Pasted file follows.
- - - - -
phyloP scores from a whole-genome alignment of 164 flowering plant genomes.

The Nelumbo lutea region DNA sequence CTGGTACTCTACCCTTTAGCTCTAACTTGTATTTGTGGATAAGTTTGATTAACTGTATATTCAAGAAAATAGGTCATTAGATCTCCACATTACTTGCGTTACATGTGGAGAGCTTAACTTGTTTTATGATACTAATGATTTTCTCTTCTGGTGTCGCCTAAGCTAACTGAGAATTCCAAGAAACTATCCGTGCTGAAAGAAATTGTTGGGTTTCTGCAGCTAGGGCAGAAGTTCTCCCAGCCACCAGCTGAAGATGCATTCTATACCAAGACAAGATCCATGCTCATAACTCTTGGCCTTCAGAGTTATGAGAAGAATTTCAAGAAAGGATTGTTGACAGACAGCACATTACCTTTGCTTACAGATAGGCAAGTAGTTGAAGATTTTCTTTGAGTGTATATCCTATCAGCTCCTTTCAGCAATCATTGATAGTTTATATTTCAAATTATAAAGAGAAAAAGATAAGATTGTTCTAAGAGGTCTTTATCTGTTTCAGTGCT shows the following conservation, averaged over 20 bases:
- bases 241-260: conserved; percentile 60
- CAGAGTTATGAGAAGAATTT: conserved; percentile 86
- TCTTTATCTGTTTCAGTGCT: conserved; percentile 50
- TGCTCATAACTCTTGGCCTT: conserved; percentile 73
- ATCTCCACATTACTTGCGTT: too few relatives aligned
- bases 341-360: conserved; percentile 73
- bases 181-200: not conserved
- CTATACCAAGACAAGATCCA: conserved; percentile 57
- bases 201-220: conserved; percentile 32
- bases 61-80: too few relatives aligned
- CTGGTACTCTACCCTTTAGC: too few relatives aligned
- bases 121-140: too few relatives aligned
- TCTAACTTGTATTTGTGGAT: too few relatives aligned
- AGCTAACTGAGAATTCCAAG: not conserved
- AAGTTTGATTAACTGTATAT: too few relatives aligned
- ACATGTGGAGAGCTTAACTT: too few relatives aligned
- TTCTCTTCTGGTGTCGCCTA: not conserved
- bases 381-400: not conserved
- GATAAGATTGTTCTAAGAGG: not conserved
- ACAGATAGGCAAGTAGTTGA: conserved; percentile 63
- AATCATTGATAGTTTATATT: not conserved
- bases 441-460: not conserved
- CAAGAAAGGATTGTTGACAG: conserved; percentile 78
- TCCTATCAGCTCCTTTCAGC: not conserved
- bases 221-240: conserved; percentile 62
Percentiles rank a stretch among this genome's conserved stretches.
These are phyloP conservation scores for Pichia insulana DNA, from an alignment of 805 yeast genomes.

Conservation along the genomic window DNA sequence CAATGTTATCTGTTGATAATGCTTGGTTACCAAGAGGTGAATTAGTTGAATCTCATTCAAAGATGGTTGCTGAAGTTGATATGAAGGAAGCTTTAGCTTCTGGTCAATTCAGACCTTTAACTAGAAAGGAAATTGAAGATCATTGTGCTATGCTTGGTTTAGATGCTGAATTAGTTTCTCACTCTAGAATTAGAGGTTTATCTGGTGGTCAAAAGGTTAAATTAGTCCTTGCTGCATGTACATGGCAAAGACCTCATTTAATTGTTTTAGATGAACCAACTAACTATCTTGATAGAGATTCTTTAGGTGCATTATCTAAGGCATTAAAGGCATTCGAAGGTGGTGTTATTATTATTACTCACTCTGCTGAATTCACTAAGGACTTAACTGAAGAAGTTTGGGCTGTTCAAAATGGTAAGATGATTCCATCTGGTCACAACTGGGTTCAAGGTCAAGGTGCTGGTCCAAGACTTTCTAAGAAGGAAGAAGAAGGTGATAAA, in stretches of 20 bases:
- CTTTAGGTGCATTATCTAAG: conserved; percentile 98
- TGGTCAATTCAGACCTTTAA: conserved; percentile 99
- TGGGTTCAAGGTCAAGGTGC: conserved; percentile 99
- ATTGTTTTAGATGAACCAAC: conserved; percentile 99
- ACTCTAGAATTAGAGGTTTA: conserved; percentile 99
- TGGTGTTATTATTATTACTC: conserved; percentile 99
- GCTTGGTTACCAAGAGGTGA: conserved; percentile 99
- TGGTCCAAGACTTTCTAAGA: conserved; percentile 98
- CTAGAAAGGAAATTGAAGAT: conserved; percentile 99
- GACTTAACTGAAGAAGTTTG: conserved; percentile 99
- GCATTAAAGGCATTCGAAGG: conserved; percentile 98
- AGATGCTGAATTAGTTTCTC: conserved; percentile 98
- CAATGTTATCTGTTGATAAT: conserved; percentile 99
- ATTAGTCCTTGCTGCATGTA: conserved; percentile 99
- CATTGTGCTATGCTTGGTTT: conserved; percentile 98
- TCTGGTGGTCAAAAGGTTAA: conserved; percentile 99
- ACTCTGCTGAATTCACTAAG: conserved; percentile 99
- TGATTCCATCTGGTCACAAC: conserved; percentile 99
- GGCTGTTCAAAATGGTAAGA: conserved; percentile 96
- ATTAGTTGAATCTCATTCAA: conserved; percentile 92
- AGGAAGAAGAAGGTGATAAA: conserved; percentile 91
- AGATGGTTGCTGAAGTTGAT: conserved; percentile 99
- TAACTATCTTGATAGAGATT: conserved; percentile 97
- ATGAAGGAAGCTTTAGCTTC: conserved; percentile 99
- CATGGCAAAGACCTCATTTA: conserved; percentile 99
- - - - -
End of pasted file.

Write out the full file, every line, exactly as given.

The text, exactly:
phyloP scores from a whole-genome alignment of 164 flowering plant genomes.

The Nelumbo lutea region DNA sequence CTGGTACTCTACCCTTTAGCTCTAACTTGTATTTGTGGATAAGTTTGATTAACTGTATATTCAAGAAAATAGGTCATTAGATCTCCACATTACTTGCGTTACATGTGGAGAGCTTAACTTGTTTTATGATACTAATGATTTTCTCTTCTGGTGTCGCCTAAGCTAACTGAGAATTCCAAGAAACTATCCGTGCTGAAAGAAATTGTTGGGTTTCTGCAGCTAGGGCAGAAGTTCTCCCAGCCACCAGCTGAAGATGCATTCTATACCAAGACAAGATCCATGCTCATAACTCTTGGCCTTCAGAGTTATGAGAAGAATTTCAAGAAAGGATTGTTGACAGACAGCACATTACCTTTGCTTACAGATAGGCAAGTAGTTGAAGATTTTCTTTGAGTGTATATCCTATCAGCTCCTTTCAGCAATCATTGATAGTTTATATTTCAAATTATAAAGAGAAAAAGATAAGATTGTTCTAAGAGGTCTTTATCTGTTTCAGTGCT shows the following conservation, averaged over 20 bases:
- bases 241-260: conserved; percentile 60
- CAGAGTTATGAGAAGAATTT: conserved; percentile 86
- TCTTTATCTGTTTCAGTGCT: conserved; percentile 50
- TGCTCATAACTCTTGGCCTT: conserved; percentile 73
- ATCTCCACATTACTTGCGTT: too few relatives aligned
- bases 341-360: conserved; percentile 73
- bases 181-200: not conserved
- CTATACCAAGACAAGATCCA: conserved; percentile 57
- bases 201-220: conserved; percentile 32
- bases 61-80: too few relatives aligned
- CTGGTACTCTACCCTTTAGC: too few relatives aligned
- bases 121-140: too few relatives aligned
- TCTAACTTGTATTTGTGGAT: too few relatives aligned
- AGCTAACTGAGAATTCCAAG: not conserved
- AAGTTTGATTAACTGTATAT: too few relatives aligned
- ACATGTGGAGAGCTTAACTT: too few relatives aligned
- TTCTCTTCTGGTGTCGCCTA: not conserved
- bases 381-400: not conserved
- GATAAGATTGTTCTAAGAGG: not conserved
- ACAGATAGGCAAGTAGTTGA: conserved; percentile 63
- AATCATTGATAGTTTATATT: not conserved
- bases 441-460: not conserved
- CAAGAAAGGATTGTTGACAG: conserved; percentile 78
- TCCTATCAGCTCCTTTCAGC: not conserved
- bases 221-240: conserved; percentile 62
Percentiles rank a stretch among this genome's conserved stretches.
These are phyloP conservation scores for Pichia insulana DNA, from an alignment of 805 yeast genomes.

Conservation along the genomic window DNA sequence CAATGTTATCTGTTGATAATGCTTGGTTACCAAGAGGTGAATTAGTTGAATCTCATTCAAAGATGGTTGCTGAAGTTGATATGAAGGAAGCTTTAGCTTCTGGTCAATTCAGACCTTTAACTAGAAAGGAAATTGAAGATCATTGTGCTATGCTTGGTTTAGATGCTGAATTAGTTTCTCACTCTAGAATTAGAGGTTTATCTGGTGGTCAAAAGGTTAAATTAGTCCTTGCTGCATGTACATGGCAAAGACCTCATTTAATTGTTTTAGATGAACCAACTAACTATCTTGATAGAGATTCTTTAGGTGCATTATCTAAGGCATTAAAGGCATTCGAAGGTGGTGTTATTATTATTACTCACTCTGCTGAATTCACTAAGGACTTAACTGAAGAAGTTTGGGCTGTTCAAAATGGTAAGATGATTCCATCTGGTCACAACTGGGTTCAAGGTCAAGGTGCTGGTCCAAGACTTTCTAAGAAGGAAGAAGAAGGTGATAAA, in stretches of 20 bases:
- CTTTAGGTGCATTATCTAAG: conserved; percentile 98
- TGGTCAATTCAGACCTTTAA: conserved; percentile 99
- TGGGTTCAAGGTCAAGGTGC: conserved; percentile 99
- ATTGTTTTAGATGAACCAAC: conserved; percentile 99
- ACTCTAGAATTAGAGGTTTA: conserved; percentile 99
- TGGTGTTATTATTATTACTC: conserved; percentile 99
- GCTTGGTTACCAAGAGGTGA: conserved; percentile 99
- TGGTCCAAGACTTTCTAAGA: conserved; percentile 98
- CTAGAAAGGAAATTGAAGAT: conserved; percentile 99
- GACTTAACTGAAGAAGTTTG: conserved; percentile 99
- GCATTAAAGGCATTCGAAGG: conserved; percentile 98
- AGATGCTGAATTAGTTTCTC: conserved; percentile 98
- CAATGTTATCTGTTGATAAT: conserved; percentile 99
- ATTAGTCCTTGCTGCATGTA: conserved; percentile 99
- CATTGTGCTATGCTTGGTTT: conserved; percentile 98
- TCTGGTGGTCAAAAGGTTAA: conserved; percentile 99
- ACTCTGCTGAATTCACTAAG: conserved; percentile 99
- TGATTCCATCTGGTCACAAC: conserved; percentile 99
- GGCTGTTCAAAATGGTAAGA: conserved; percentile 96
- ATTAGTTGAATCTCATTCAA: conserved; percentile 92
- AGGAAGAAGAAGGTGATAAA: conserved; percentile 91
- AGATGGTTGCTGAAGTTGAT: conserved; percentile 99
- TAACTATCTTGATAGAGATT: conserved; percentile 97
- ATGAAGGAAGCTTTAGCTTC: conserved; percentile 99
- CATGGCAAAGACCTCATTTA: conserved; percentile 99